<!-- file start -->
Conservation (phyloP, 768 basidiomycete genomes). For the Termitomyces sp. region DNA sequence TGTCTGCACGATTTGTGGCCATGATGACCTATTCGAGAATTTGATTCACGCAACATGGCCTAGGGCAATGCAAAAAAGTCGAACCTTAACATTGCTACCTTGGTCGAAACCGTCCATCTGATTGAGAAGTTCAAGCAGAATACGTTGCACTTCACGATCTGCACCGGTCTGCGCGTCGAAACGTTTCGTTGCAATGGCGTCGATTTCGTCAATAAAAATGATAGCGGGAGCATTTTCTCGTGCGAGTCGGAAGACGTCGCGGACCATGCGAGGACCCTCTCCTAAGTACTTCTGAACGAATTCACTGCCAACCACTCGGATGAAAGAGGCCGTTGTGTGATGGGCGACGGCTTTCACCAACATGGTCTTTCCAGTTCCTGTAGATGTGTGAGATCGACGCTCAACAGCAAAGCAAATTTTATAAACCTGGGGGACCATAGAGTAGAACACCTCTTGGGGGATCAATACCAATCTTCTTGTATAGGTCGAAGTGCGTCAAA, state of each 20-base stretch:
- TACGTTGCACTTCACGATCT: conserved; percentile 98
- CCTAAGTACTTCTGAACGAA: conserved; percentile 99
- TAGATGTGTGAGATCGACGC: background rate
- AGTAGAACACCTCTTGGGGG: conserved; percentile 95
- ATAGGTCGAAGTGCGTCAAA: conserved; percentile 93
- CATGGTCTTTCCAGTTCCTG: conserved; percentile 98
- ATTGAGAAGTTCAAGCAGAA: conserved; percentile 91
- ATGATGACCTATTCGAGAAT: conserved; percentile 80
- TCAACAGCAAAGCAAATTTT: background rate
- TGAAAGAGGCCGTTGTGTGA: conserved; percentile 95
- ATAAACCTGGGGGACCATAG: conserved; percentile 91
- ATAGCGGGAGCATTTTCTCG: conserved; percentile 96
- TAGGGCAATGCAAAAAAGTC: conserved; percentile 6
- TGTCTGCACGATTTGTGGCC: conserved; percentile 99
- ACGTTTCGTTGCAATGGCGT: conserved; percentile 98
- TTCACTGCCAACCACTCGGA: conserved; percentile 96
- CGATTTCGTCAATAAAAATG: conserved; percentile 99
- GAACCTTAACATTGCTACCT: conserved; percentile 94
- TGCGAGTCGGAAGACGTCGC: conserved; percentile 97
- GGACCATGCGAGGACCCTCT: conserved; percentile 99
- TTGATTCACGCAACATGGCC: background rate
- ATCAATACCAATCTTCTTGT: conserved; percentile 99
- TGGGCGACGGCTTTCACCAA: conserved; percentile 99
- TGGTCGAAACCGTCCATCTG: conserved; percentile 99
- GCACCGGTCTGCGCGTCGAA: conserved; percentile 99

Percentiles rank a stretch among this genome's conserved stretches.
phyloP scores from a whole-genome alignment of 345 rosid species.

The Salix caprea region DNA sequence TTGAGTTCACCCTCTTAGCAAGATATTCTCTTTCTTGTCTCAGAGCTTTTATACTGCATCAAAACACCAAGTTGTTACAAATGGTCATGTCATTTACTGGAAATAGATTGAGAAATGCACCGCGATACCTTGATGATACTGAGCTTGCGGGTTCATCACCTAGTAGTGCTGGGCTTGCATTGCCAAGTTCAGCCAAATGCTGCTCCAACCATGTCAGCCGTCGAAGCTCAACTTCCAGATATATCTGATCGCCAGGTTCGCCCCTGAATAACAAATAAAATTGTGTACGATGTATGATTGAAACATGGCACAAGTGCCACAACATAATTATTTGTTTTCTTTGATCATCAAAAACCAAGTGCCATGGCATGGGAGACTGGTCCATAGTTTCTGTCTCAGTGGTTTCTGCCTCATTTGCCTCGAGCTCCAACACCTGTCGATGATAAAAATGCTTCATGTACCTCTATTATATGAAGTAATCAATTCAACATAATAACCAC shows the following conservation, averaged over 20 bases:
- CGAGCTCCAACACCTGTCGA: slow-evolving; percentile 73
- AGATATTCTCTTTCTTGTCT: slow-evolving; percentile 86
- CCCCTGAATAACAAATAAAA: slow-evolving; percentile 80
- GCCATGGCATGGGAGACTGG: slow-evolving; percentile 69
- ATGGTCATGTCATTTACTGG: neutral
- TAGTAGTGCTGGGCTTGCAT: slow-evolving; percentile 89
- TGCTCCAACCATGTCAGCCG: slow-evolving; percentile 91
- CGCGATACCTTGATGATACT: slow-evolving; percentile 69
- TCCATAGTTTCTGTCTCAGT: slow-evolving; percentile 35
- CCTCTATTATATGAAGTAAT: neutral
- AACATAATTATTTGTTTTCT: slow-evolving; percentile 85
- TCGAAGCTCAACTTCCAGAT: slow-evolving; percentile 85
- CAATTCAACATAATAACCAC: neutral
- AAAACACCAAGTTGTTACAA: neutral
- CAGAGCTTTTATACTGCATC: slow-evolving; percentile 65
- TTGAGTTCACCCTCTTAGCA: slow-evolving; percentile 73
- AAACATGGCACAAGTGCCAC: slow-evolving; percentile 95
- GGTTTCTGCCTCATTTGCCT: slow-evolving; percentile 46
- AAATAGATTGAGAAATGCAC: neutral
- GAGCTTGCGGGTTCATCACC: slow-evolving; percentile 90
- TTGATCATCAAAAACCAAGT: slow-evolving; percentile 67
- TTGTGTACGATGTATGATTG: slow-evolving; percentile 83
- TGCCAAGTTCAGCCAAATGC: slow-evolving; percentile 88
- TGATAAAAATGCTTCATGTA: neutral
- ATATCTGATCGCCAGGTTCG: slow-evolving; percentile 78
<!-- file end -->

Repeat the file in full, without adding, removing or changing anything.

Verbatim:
Conservation (phyloP, 768 basidiomycete genomes). For the Termitomyces sp. region DNA sequence TGTCTGCACGATTTGTGGCCATGATGACCTATTCGAGAATTTGATTCACGCAACATGGCCTAGGGCAATGCAAAAAAGTCGAACCTTAACATTGCTACCTTGGTCGAAACCGTCCATCTGATTGAGAAGTTCAAGCAGAATACGTTGCACTTCACGATCTGCACCGGTCTGCGCGTCGAAACGTTTCGTTGCAATGGCGTCGATTTCGTCAATAAAAATGATAGCGGGAGCATTTTCTCGTGCGAGTCGGAAGACGTCGCGGACCATGCGAGGACCCTCTCCTAAGTACTTCTGAACGAATTCACTGCCAACCACTCGGATGAAAGAGGCCGTTGTGTGATGGGCGACGGCTTTCACCAACATGGTCTTTCCAGTTCCTGTAGATGTGTGAGATCGACGCTCAACAGCAAAGCAAATTTTATAAACCTGGGGGACCATAGAGTAGAACACCTCTTGGGGGATCAATACCAATCTTCTTGTATAGGTCGAAGTGCGTCAAA, state of each 20-base stretch:
- TACGTTGCACTTCACGATCT: conserved; percentile 98
- CCTAAGTACTTCTGAACGAA: conserved; percentile 99
- TAGATGTGTGAGATCGACGC: background rate
- AGTAGAACACCTCTTGGGGG: conserved; percentile 95
- ATAGGTCGAAGTGCGTCAAA: conserved; percentile 93
- CATGGTCTTTCCAGTTCCTG: conserved; percentile 98
- ATTGAGAAGTTCAAGCAGAA: conserved; percentile 91
- ATGATGACCTATTCGAGAAT: conserved; percentile 80
- TCAACAGCAAAGCAAATTTT: background rate
- TGAAAGAGGCCGTTGTGTGA: conserved; percentile 95
- ATAAACCTGGGGGACCATAG: conserved; percentile 91
- ATAGCGGGAGCATTTTCTCG: conserved; percentile 96
- TAGGGCAATGCAAAAAAGTC: conserved; percentile 6
- TGTCTGCACGATTTGTGGCC: conserved; percentile 99
- ACGTTTCGTTGCAATGGCGT: conserved; percentile 98
- TTCACTGCCAACCACTCGGA: conserved; percentile 96
- CGATTTCGTCAATAAAAATG: conserved; percentile 99
- GAACCTTAACATTGCTACCT: conserved; percentile 94
- TGCGAGTCGGAAGACGTCGC: conserved; percentile 97
- GGACCATGCGAGGACCCTCT: conserved; percentile 99
- TTGATTCACGCAACATGGCC: background rate
- ATCAATACCAATCTTCTTGT: conserved; percentile 99
- TGGGCGACGGCTTTCACCAA: conserved; percentile 99
- TGGTCGAAACCGTCCATCTG: conserved; percentile 99
- GCACCGGTCTGCGCGTCGAA: conserved; percentile 99

Percentiles rank a stretch among this genome's conserved stretches.
phyloP scores from a whole-genome alignment of 345 rosid species.

The Salix caprea region DNA sequence TTGAGTTCACCCTCTTAGCAAGATATTCTCTTTCTTGTCTCAGAGCTTTTATACTGCATCAAAACACCAAGTTGTTACAAATGGTCATGTCATTTACTGGAAATAGATTGAGAAATGCACCGCGATACCTTGATGATACTGAGCTTGCGGGTTCATCACCTAGTAGTGCTGGGCTTGCATTGCCAAGTTCAGCCAAATGCTGCTCCAACCATGTCAGCCGTCGAAGCTCAACTTCCAGATATATCTGATCGCCAGGTTCGCCCCTGAATAACAAATAAAATTGTGTACGATGTATGATTGAAACATGGCACAAGTGCCACAACATAATTATTTGTTTTCTTTGATCATCAAAAACCAAGTGCCATGGCATGGGAGACTGGTCCATAGTTTCTGTCTCAGTGGTTTCTGCCTCATTTGCCTCGAGCTCCAACACCTGTCGATGATAAAAATGCTTCATGTACCTCTATTATATGAAGTAATCAATTCAACATAATAACCAC shows the following conservation, averaged over 20 bases:
- CGAGCTCCAACACCTGTCGA: slow-evolving; percentile 73
- AGATATTCTCTTTCTTGTCT: slow-evolving; percentile 86
- CCCCTGAATAACAAATAAAA: slow-evolving; percentile 80
- GCCATGGCATGGGAGACTGG: slow-evolving; percentile 69
- ATGGTCATGTCATTTACTGG: neutral
- TAGTAGTGCTGGGCTTGCAT: slow-evolving; percentile 89
- TGCTCCAACCATGTCAGCCG: slow-evolving; percentile 91
- CGCGATACCTTGATGATACT: slow-evolving; percentile 69
- TCCATAGTTTCTGTCTCAGT: slow-evolving; percentile 35
- CCTCTATTATATGAAGTAAT: neutral
- AACATAATTATTTGTTTTCT: slow-evolving; percentile 85
- TCGAAGCTCAACTTCCAGAT: slow-evolving; percentile 85
- CAATTCAACATAATAACCAC: neutral
- AAAACACCAAGTTGTTACAA: neutral
- CAGAGCTTTTATACTGCATC: slow-evolving; percentile 65
- TTGAGTTCACCCTCTTAGCA: slow-evolving; percentile 73
- AAACATGGCACAAGTGCCAC: slow-evolving; percentile 95
- GGTTTCTGCCTCATTTGCCT: slow-evolving; percentile 46
- AAATAGATTGAGAAATGCAC: neutral
- GAGCTTGCGGGTTCATCACC: slow-evolving; percentile 90
- TTGATCATCAAAAACCAAGT: slow-evolving; percentile 67
- TTGTGTACGATGTATGATTG: slow-evolving; percentile 83
- TGCCAAGTTCAGCCAAATGC: slow-evolving; percentile 88
- TGATAAAAATGCTTCATGTA: neutral
- ATATCTGATCGCCAGGTTCG: slow-evolving; percentile 78